‘Retains all of its emotional force & its intoxicating theatrical flair’: WAR HORSE – National Theatre

In London theatre, Opinion, Plays, Reviews by Aleks SierzLeave a Comment

Lyttelton, National Theatre – until 5 January 2019

In the days after the widespread commemorations of the 100th anniversary of the end of the First World War, there’s a sense of cultural anti-climax. For the past four years, British theatre, as well as other arts, have been revisiting what was once called the Great War, and now it’s slowly slipping back into oblivion. If there is a good argument for remembrance, and there is an equally good one for forgetting, what you can never forget is the War Horse experience. This mega-hit was originally staged by the National Theatre in 2007 and has subsequently not only been revived and remounted, being seen by more than seven million people worldwide, but has also been made into a film by Steven Spielberg in 2011. Now the show returns to the National, after a 10th-anniversary nationwide tour, and this is a good excuse to see it again.

Opening just before Armistice Day, this version of the show retains all of its emotional force and its intoxicating theatrical flair. Telling the story of Albert, a Devonshire lad, who falls in love with Joey, a horse who is a mixture of stolid cart puller and speedy hunter, the play is an epic that takes off when the young horse is requisitioned by the army at the start of the First World War. During this murderous conflict, Joey is ridden in cavalry charges, captured by the German army, used to pull medical wagons, and is finally caught in barbed wire and wounded. In order to find his horse, Albert enlists in the army, even though he’s underage. So he also suffers the horrors of the war to end wars. Needless to say, the pair are happily reunited in the end. To audience cheers as well as tears.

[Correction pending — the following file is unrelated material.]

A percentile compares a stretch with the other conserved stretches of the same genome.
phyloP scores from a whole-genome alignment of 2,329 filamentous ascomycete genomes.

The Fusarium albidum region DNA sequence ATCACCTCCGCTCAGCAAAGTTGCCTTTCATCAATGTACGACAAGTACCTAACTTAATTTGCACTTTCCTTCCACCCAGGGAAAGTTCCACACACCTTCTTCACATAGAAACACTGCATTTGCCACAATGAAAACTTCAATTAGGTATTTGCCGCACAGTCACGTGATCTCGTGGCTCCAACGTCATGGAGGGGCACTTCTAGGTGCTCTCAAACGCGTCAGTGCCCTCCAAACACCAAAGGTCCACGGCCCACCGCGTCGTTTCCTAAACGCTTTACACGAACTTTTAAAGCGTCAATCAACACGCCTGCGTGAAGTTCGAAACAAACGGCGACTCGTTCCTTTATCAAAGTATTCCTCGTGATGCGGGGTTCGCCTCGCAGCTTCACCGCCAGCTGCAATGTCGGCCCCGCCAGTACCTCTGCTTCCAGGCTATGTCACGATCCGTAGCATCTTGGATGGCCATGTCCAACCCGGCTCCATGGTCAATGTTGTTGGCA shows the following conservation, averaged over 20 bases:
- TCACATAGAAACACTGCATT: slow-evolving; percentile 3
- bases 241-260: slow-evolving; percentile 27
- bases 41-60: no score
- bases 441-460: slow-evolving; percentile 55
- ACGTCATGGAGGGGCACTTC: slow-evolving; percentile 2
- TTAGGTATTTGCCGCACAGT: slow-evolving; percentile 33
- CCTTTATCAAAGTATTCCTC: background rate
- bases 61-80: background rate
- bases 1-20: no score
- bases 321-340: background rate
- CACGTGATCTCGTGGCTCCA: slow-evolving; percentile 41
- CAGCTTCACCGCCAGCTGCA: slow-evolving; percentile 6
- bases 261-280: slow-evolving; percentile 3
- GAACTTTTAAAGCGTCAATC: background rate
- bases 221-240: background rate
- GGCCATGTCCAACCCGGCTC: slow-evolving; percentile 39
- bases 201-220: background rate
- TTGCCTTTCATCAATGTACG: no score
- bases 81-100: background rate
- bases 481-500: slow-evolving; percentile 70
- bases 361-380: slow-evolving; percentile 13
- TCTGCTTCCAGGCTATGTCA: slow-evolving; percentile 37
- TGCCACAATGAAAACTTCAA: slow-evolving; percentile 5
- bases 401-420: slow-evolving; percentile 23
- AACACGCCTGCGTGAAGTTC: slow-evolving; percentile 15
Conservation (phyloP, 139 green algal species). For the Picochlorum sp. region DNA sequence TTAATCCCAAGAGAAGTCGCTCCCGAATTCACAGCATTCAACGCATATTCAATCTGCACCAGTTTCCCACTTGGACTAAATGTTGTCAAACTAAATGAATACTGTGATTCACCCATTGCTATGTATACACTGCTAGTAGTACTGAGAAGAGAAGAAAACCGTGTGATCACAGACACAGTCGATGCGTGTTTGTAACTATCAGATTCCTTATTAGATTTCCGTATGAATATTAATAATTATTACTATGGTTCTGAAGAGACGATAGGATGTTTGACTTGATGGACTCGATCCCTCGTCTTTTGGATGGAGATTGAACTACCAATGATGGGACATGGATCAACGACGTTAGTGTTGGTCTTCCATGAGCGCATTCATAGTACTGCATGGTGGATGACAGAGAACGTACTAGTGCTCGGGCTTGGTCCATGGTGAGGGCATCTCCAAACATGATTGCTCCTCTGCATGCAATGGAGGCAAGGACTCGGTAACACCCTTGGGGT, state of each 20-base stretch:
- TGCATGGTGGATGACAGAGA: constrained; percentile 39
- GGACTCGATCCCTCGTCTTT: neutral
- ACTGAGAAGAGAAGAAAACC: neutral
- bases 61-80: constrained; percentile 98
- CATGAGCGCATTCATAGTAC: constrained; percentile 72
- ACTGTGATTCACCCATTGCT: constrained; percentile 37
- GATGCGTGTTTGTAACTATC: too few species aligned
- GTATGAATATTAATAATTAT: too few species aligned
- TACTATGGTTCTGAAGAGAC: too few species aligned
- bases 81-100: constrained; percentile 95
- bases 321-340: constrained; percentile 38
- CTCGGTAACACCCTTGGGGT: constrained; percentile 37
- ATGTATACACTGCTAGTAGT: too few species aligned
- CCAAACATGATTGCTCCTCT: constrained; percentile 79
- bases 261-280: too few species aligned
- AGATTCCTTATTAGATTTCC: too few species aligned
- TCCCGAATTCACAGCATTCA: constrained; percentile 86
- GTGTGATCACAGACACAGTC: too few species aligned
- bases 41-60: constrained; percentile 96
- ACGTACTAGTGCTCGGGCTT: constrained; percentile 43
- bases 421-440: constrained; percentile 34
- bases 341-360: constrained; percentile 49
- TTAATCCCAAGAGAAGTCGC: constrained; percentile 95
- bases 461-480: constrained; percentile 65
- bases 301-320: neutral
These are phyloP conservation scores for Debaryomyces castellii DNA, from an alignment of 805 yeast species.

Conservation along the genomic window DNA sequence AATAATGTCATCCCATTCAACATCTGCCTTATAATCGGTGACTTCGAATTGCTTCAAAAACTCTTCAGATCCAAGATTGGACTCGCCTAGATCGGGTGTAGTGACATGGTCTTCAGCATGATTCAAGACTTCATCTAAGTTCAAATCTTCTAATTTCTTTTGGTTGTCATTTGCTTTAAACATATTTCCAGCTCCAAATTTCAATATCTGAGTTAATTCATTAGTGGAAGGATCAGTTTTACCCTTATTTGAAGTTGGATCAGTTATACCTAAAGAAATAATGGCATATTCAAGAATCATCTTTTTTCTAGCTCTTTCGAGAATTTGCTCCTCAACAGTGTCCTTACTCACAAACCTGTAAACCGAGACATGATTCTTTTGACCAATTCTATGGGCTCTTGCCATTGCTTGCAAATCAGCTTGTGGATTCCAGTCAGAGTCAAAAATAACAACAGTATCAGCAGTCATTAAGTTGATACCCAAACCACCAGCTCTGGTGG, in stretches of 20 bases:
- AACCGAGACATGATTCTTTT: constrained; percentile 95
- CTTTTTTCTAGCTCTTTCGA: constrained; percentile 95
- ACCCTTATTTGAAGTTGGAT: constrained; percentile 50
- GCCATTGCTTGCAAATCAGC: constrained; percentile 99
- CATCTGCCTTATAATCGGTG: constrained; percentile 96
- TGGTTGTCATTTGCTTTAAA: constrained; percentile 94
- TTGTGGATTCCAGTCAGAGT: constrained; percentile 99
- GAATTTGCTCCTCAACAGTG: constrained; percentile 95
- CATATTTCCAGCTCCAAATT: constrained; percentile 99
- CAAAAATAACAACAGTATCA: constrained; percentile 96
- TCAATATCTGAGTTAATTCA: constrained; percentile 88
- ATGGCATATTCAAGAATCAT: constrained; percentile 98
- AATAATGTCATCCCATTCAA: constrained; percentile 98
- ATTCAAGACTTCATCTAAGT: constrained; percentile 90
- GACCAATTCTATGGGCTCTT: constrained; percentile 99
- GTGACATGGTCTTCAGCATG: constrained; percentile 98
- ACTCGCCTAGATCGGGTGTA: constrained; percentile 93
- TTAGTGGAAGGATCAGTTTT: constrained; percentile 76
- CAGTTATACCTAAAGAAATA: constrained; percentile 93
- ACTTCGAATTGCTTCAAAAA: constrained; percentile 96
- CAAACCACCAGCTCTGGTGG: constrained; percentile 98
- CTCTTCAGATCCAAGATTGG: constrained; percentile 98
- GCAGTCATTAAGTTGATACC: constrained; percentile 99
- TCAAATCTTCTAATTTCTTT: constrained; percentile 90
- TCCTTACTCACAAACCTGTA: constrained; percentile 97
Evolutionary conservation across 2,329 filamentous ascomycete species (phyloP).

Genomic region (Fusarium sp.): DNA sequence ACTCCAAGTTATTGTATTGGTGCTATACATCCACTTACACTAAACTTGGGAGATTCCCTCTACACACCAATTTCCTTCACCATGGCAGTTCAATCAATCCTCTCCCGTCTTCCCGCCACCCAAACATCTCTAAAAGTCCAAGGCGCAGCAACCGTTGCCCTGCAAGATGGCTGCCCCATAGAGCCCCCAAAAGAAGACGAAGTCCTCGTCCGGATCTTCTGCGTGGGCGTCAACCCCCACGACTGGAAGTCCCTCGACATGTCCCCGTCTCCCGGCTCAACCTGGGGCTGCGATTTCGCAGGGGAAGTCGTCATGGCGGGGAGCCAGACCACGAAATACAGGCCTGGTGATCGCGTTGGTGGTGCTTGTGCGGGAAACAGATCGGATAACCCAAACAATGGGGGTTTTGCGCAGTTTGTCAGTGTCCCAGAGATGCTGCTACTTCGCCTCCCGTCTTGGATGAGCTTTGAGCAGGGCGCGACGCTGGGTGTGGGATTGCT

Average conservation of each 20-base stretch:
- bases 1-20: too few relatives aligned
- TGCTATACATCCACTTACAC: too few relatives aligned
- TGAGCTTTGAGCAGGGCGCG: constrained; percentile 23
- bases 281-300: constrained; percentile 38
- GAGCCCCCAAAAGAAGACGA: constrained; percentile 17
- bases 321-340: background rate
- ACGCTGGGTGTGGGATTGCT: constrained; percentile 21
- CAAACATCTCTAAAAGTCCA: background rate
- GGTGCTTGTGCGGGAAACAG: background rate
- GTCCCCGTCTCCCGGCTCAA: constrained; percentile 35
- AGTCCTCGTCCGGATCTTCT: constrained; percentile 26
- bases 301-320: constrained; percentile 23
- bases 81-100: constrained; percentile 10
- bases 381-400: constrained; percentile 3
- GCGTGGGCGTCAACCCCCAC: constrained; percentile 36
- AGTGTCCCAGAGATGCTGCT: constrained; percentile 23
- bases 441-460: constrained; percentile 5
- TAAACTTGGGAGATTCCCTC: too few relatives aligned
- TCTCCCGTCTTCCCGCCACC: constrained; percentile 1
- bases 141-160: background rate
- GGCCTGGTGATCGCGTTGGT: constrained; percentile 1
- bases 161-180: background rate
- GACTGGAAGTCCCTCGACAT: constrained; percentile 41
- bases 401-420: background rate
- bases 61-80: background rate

Based on the original book by Michael Morpurgo, Nick Stafford’s stage adaptation is unsentimental in that it refuses the temptation to give Joey, or indeed Topthorn, a majestic black beauty of a horse, a Disney-like voice. As conceived by Tom Morris and Nicholas Hytner, the story is told around the horses, whose sheer presence is strong enough to make us interested in their experiences, and there’s no need to make their personalities cute. Directed originally by Morris and Marianne Elliott, helped for this tour by Katie Henry, and making the most of Rae Smith’s stunning designs, especially the drawings and video projections, this staging retains the full force of the original, and lends the English language to the German soldiers (who originally spoke their native tongue).

Without a doubt, the main attraction of War Horse is not the plot, which rambles across the battlefields of Western Europe, but the puppets. Created by Basil Jones and Adrian Kohler of the Handspring Puppet Company of Cape Town, the two main horses, Joey and Topthorn, are magnificent larger-than-life beasts. Creatures of cane, gauze and wire, the only realistic thing about them are their glass eyes, which reflect the stage lights.

The puppets have a deliberately unfinished appearance, but although they don’t really look like real horses, their movements effectively mimic those of an animal, enabling the puppeteers to communicate feelings such as curiosity, contentment, and fear. Each horse has three puppeteers who give life to its head, heart and hind parts. And it’s this acting that gives the show its emotional punch.